Authored by John Gerwin
A significant element of the Nicaragua economy is based on coffee exports. Based on numerous surveys, a significant number of birds thrive among the vegetation found in traditional coffee farms and there are many such farms in northern Nicaragua. On a traditional farm, the coffee bushes are planted under the canopy of taller trees. Those trees can be a broad mix of native species, or a mix of native and fruit/nut bearing trees, or even a single species. Although a forest consisting of a mix of native species is preferred, even one of only a layer of the Flowering Inga can provide food and “lodging” for a suite of birds. And of course, coffee growing/harvesting/processing is a form of agriculture, and this suite of activities yields employment for many people.
One of those jobs is the “cortador”, or harvester; a.k.a coffee picker. Well, the person is not picking “coffee” but rather, coffee beans. And technically, coffee fruit, called a “cherry” because the typical fruit is a bright red color when it is mature. Finca Esperanza Verde is located in the north-central highlands of Nicaragua. In these parts, the coffee cherries mature between December to mid-February. Some bushes will continue to yield ripe fruit into early March, at higher elevations. The cherries on a given bush do not all ripen at once. Thus, pickers will re-visit bushes several times during the harvest season.
Another critical element of life here is the machete. In Spanish, the verb
“cortar” also means to cut. Here our Young Naturalists learn the importance of knowing homonyms (“twin” words).
On a traditional coffee farm, the cherries are picked by hand. In some places, the pickers cheat a bit and strip all the cherries off, discarding unripened ones. This is a bad technique for two reasons. It wastes those unripened fruits that would continue to ripen if left on the bush; and it damages the stem where the cherry had been attached and this can cause that part of the bush to not fruit again. So, on a farm that is designated, or strives to be, sustainable, pickers are not allowed to use that technique. Each farm employs a “coffee manager” who oversees how the picking is done and how it is proceeding each year, which ensures compliance. At FEV, a coffee cherry is picked, one by one. As you can imagine, this is a laborious process.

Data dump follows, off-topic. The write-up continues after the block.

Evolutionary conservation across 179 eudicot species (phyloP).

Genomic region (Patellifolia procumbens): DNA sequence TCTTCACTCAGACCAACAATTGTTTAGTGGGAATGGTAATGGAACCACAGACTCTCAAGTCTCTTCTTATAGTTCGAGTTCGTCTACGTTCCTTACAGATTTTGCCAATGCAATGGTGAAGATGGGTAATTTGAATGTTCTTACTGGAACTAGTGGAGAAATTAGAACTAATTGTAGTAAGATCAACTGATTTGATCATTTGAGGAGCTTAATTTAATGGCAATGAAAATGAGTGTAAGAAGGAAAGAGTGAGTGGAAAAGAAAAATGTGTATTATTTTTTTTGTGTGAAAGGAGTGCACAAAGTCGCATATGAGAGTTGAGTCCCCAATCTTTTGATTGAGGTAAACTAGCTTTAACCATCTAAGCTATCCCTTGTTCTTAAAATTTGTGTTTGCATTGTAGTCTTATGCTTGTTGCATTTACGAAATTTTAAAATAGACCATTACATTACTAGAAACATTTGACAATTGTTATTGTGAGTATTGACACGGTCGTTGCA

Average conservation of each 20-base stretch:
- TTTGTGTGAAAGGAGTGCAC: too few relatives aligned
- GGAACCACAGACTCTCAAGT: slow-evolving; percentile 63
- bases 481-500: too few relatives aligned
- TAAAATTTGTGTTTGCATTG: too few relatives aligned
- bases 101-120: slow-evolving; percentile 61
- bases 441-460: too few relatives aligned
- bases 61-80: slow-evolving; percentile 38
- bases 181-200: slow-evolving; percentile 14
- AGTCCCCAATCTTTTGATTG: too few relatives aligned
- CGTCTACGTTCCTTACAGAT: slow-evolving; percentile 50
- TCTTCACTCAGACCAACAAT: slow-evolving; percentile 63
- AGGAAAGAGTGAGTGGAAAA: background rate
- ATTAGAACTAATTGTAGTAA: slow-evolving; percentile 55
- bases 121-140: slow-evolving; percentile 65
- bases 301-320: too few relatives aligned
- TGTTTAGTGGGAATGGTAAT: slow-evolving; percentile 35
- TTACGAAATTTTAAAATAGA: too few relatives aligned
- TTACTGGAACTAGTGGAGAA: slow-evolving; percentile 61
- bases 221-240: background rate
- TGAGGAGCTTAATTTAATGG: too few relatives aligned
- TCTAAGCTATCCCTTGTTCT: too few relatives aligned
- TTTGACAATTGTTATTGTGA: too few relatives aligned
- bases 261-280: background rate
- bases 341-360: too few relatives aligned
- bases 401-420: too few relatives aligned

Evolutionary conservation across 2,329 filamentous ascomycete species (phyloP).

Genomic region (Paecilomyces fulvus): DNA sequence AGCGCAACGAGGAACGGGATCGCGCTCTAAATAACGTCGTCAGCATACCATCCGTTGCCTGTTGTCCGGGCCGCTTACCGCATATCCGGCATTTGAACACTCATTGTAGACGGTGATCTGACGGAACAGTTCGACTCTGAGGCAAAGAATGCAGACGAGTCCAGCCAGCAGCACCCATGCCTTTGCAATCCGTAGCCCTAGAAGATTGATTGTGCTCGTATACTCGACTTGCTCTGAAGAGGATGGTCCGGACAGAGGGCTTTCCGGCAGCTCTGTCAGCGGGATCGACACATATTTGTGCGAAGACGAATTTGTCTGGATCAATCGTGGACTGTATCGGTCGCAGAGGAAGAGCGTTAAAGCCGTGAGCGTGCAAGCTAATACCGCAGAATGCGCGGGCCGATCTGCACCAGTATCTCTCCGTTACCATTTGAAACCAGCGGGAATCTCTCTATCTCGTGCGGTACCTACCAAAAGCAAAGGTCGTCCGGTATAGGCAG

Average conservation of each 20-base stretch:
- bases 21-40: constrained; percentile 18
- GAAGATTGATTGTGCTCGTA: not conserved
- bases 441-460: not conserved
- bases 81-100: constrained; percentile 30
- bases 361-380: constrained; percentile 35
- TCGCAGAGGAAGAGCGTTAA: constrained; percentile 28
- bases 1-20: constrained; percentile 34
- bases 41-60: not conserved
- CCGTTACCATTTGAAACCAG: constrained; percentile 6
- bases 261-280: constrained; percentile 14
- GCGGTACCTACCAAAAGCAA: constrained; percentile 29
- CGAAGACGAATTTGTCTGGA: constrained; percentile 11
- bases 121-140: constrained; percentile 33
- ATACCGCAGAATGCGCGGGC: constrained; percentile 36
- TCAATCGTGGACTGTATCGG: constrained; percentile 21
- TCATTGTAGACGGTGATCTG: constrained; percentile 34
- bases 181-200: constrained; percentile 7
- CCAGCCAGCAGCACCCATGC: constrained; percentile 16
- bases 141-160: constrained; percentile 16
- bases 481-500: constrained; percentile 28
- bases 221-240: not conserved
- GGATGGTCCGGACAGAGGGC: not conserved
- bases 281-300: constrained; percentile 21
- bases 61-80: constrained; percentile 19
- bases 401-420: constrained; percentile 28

In this photo of coffee cherries, red are ripe, green or ‘reddish’ are still ripening.
To get a sense of just how laborious, I asked Vanessa and Olivia to give it
a try one morning. We set out with Luis, the resident coffee “mandador” on a bright sunny morning in mid January. Luis helped them attach the baskets around their waists that local pickers use. Two sizes can be found – the women got a size that holds about 15 pounds of coffee cherries. With baskets tied around their waists followed by a quick introduction to picking, it was time to get to work. Each spent the next hour tugging, pulling, and twisting away.
When a basket is full, a worker will empty it and return to pick more. At the end of a day, her coffee haul is weighed and she is paid for the day. In the Matagalpa region and provinces to the north, most of the pickers are women. Different folks have told me that the women have better dexterity and concentration. And as is the case in most cultures, their focus is on providing for the family. Pickers may move around a province, or remain in a smaller area, perhaps working a few farms. But the work is considered “migratory”. Often, women bring their children along (there is no school in January; also a Fair Trade certified farm cannot allow children at all). When a social cproblem arises among a group of pickers it tends to be testosterone-driven, exacerbated by alcohol abuse. Thus, overall, women are preferred.
Thus, I felt it was best to just have Vanessa and Olivia do the picking while I watched and took photographs……. I’m sure you would all agree.
Our Young Naturalists now hard at work (yet still smiling)
A skilled picker will pick enough coffee cherries to yield 130-160 pounds. In January of 2017, a picker will receive 200 cordobas (Nicaraguan currency) for 130 pounds picked, which is nearly $7 USD at this time. And so, after one hour, Vanessa and Olivia ended their coffee-picking session and it was time to weight the fruits of their labors.
So how did our industrious Young Naturalists fare? Will they earn enough to eat dinner tonight? More importantly, will they earn enough to feed their mentor Juancito dinner tonight?
Each picked about 3 ½ pounds. After doing some complicated math, we come to the realization that we will all be going to bed hungry tonight. They have each earned about $0.10 in one hour, so if they were to work a 10-hour day, they would each get $1 USD. Of course, with enough time, practice, and putting their deXXterity and concentration into play, I’m sure they would soon be up to the more livable $7 USD/day. That is livable right? Parents’ wishes notwithstanding, I ask each if they would like to come back and be a seasonal coffee picker, or go home and on to college – for now, they will go to college. It’s nice to have such choices.
Picking coffee fruit is only the beginning of a very detailed, laborious, multi-multistep process in getting fresh beans to your local roaster. I won’t go into all those details (you can find a lot written and described online). Suffice it to say, to produce really good coffee beans requires a lot of hands-on work, with an eye towards minutiae. Good coffee is expensive and I understand why. I wish the people in Nicaragua were paid more, but that’s how the market works. In the end, I’m grateful for the opportunity to enjoy good coffee, and the birds I love (both at home and in the tropics). And once/year visit my second family here at Finca Esperanza Verde (Green Hope Farm).
John Gerwin is Treasurer of Wake Audubon and
Research Curator, Ornithology, NC Museum of Natural Sciences
All photos are by John.